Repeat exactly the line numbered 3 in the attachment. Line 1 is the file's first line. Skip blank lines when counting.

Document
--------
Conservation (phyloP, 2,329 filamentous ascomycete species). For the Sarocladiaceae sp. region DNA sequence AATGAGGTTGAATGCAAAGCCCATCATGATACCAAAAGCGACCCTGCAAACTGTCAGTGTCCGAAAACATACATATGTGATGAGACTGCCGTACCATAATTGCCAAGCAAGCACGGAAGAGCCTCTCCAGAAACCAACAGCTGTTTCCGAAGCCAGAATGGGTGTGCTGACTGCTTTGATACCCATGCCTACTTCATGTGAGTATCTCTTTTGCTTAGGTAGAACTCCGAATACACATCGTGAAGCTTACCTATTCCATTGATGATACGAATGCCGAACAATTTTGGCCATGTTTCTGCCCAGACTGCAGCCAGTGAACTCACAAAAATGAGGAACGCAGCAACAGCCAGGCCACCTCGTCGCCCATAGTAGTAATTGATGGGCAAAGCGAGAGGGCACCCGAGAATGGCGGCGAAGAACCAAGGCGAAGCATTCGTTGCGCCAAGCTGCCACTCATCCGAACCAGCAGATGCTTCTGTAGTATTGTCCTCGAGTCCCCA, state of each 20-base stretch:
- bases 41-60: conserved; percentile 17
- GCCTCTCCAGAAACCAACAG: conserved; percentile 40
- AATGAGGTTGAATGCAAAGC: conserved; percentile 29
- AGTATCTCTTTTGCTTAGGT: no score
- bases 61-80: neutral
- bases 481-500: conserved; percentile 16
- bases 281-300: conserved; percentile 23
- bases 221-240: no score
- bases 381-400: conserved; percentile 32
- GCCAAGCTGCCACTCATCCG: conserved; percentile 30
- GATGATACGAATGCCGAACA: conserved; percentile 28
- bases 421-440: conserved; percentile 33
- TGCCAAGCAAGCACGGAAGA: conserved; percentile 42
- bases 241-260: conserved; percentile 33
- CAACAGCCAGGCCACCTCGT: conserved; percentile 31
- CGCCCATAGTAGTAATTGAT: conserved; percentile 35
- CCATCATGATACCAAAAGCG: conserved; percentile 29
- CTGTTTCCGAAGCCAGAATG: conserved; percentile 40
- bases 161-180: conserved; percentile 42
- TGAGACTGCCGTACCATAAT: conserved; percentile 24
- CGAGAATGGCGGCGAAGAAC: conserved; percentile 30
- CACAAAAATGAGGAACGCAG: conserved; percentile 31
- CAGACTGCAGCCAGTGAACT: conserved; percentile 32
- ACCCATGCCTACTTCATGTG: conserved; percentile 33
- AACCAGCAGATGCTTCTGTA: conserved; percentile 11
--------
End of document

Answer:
- GCCTCTCCAGAAACCAACAG: conserved; percentile 40